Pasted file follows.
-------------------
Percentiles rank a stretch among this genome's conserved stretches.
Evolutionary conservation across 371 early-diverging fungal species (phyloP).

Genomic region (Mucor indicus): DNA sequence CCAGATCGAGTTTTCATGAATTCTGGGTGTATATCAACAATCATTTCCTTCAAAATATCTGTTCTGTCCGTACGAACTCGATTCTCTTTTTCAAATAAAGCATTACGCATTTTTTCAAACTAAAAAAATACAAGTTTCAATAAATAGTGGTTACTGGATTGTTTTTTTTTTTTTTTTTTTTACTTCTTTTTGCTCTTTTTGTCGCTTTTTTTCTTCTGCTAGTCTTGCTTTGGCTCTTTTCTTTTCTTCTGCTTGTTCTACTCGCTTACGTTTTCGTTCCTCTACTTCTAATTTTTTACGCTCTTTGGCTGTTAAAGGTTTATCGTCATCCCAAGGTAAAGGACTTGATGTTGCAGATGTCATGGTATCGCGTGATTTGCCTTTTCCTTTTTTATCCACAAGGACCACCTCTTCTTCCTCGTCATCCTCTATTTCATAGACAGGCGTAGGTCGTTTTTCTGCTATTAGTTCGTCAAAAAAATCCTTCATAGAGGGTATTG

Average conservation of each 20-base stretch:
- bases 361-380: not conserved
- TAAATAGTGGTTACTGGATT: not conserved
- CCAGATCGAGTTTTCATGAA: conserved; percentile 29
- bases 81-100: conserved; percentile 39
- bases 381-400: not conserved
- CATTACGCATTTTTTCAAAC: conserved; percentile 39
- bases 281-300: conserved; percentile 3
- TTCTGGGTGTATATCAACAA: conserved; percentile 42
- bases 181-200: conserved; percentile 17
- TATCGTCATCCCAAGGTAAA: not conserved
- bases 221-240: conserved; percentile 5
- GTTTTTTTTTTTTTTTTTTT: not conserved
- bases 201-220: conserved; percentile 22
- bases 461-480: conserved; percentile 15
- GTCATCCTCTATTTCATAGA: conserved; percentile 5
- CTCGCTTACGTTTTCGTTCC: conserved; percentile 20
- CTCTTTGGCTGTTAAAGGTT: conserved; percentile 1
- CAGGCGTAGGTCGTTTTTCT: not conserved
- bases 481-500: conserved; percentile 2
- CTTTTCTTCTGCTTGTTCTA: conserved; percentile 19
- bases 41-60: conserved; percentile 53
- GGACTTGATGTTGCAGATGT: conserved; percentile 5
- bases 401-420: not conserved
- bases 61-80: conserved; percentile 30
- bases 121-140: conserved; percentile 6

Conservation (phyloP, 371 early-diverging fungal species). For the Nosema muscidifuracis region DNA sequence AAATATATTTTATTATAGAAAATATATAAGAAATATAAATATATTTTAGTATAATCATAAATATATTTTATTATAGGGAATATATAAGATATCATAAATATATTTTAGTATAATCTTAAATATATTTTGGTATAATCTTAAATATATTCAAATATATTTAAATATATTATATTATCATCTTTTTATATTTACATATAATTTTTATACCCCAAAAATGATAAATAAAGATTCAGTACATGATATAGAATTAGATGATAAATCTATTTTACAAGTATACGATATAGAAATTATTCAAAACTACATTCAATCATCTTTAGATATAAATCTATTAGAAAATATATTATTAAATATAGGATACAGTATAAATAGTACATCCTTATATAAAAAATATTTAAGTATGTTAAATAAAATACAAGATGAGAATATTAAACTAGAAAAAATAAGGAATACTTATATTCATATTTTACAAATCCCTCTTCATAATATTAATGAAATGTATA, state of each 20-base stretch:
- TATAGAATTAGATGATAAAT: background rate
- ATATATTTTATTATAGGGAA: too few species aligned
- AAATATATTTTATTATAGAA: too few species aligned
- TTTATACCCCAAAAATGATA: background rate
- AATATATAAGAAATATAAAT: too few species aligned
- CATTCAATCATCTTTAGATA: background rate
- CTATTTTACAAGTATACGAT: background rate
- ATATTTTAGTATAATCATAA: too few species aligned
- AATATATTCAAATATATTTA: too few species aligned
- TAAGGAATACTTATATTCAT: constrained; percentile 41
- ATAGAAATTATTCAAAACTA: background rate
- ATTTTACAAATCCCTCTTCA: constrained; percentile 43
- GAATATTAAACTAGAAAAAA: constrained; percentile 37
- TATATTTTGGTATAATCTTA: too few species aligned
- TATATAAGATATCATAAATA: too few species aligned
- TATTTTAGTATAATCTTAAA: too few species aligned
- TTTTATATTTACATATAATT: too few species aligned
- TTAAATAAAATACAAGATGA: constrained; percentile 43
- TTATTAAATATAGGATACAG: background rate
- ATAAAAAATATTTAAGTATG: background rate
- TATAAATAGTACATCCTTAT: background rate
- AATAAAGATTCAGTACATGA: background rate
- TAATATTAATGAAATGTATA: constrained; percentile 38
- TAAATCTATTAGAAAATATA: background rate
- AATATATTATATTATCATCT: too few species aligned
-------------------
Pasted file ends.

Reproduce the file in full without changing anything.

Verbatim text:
Percentiles rank a stretch among this genome's conserved stretches.
Evolutionary conservation across 371 early-diverging fungal species (phyloP).

Genomic region (Mucor indicus): DNA sequence CCAGATCGAGTTTTCATGAATTCTGGGTGTATATCAACAATCATTTCCTTCAAAATATCTGTTCTGTCCGTACGAACTCGATTCTCTTTTTCAAATAAAGCATTACGCATTTTTTCAAACTAAAAAAATACAAGTTTCAATAAATAGTGGTTACTGGATTGTTTTTTTTTTTTTTTTTTTTACTTCTTTTTGCTCTTTTTGTCGCTTTTTTTCTTCTGCTAGTCTTGCTTTGGCTCTTTTCTTTTCTTCTGCTTGTTCTACTCGCTTACGTTTTCGTTCCTCTACTTCTAATTTTTTACGCTCTTTGGCTGTTAAAGGTTTATCGTCATCCCAAGGTAAAGGACTTGATGTTGCAGATGTCATGGTATCGCGTGATTTGCCTTTTCCTTTTTTATCCACAAGGACCACCTCTTCTTCCTCGTCATCCTCTATTTCATAGACAGGCGTAGGTCGTTTTTCTGCTATTAGTTCGTCAAAAAAATCCTTCATAGAGGGTATTG

Average conservation of each 20-base stretch:
- bases 361-380: not conserved
- TAAATAGTGGTTACTGGATT: not conserved
- CCAGATCGAGTTTTCATGAA: conserved; percentile 29
- bases 81-100: conserved; percentile 39
- bases 381-400: not conserved
- CATTACGCATTTTTTCAAAC: conserved; percentile 39
- bases 281-300: conserved; percentile 3
- TTCTGGGTGTATATCAACAA: conserved; percentile 42
- bases 181-200: conserved; percentile 17
- TATCGTCATCCCAAGGTAAA: not conserved
- bases 221-240: conserved; percentile 5
- GTTTTTTTTTTTTTTTTTTT: not conserved
- bases 201-220: conserved; percentile 22
- bases 461-480: conserved; percentile 15
- GTCATCCTCTATTTCATAGA: conserved; percentile 5
- CTCGCTTACGTTTTCGTTCC: conserved; percentile 20
- CTCTTTGGCTGTTAAAGGTT: conserved; percentile 1
- CAGGCGTAGGTCGTTTTTCT: not conserved
- bases 481-500: conserved; percentile 2
- CTTTTCTTCTGCTTGTTCTA: conserved; percentile 19
- bases 41-60: conserved; percentile 53
- GGACTTGATGTTGCAGATGT: conserved; percentile 5
- bases 401-420: not conserved
- bases 61-80: conserved; percentile 30
- bases 121-140: conserved; percentile 6

Conservation (phyloP, 371 early-diverging fungal species). For the Nosema muscidifuracis region DNA sequence AAATATATTTTATTATAGAAAATATATAAGAAATATAAATATATTTTAGTATAATCATAAATATATTTTATTATAGGGAATATATAAGATATCATAAATATATTTTAGTATAATCTTAAATATATTTTGGTATAATCTTAAATATATTCAAATATATTTAAATATATTATATTATCATCTTTTTATATTTACATATAATTTTTATACCCCAAAAATGATAAATAAAGATTCAGTACATGATATAGAATTAGATGATAAATCTATTTTACAAGTATACGATATAGAAATTATTCAAAACTACATTCAATCATCTTTAGATATAAATCTATTAGAAAATATATTATTAAATATAGGATACAGTATAAATAGTACATCCTTATATAAAAAATATTTAAGTATGTTAAATAAAATACAAGATGAGAATATTAAACTAGAAAAAATAAGGAATACTTATATTCATATTTTACAAATCCCTCTTCATAATATTAATGAAATGTATA, state of each 20-base stretch:
- TATAGAATTAGATGATAAAT: background rate
- ATATATTTTATTATAGGGAA: too few species aligned
- AAATATATTTTATTATAGAA: too few species aligned
- TTTATACCCCAAAAATGATA: background rate
- AATATATAAGAAATATAAAT: too few species aligned
- CATTCAATCATCTTTAGATA: background rate
- CTATTTTACAAGTATACGAT: background rate
- ATATTTTAGTATAATCATAA: too few species aligned
- AATATATTCAAATATATTTA: too few species aligned
- TAAGGAATACTTATATTCAT: constrained; percentile 41
- ATAGAAATTATTCAAAACTA: background rate
- ATTTTACAAATCCCTCTTCA: constrained; percentile 43
- GAATATTAAACTAGAAAAAA: constrained; percentile 37
- TATATTTTGGTATAATCTTA: too few species aligned
- TATATAAGATATCATAAATA: too few species aligned
- TATTTTAGTATAATCTTAAA: too few species aligned
- TTTTATATTTACATATAATT: too few species aligned
- TTAAATAAAATACAAGATGA: constrained; percentile 43
- TTATTAAATATAGGATACAG: background rate
- ATAAAAAATATTTAAGTATG: background rate
- TATAAATAGTACATCCTTAT: background rate
- AATAAAGATTCAGTACATGA: background rate
- TAATATTAATGAAATGTATA: constrained; percentile 38
- TAAATCTATTAGAAAATATA: background rate
- AATATATTATATTATCATCT: too few species aligned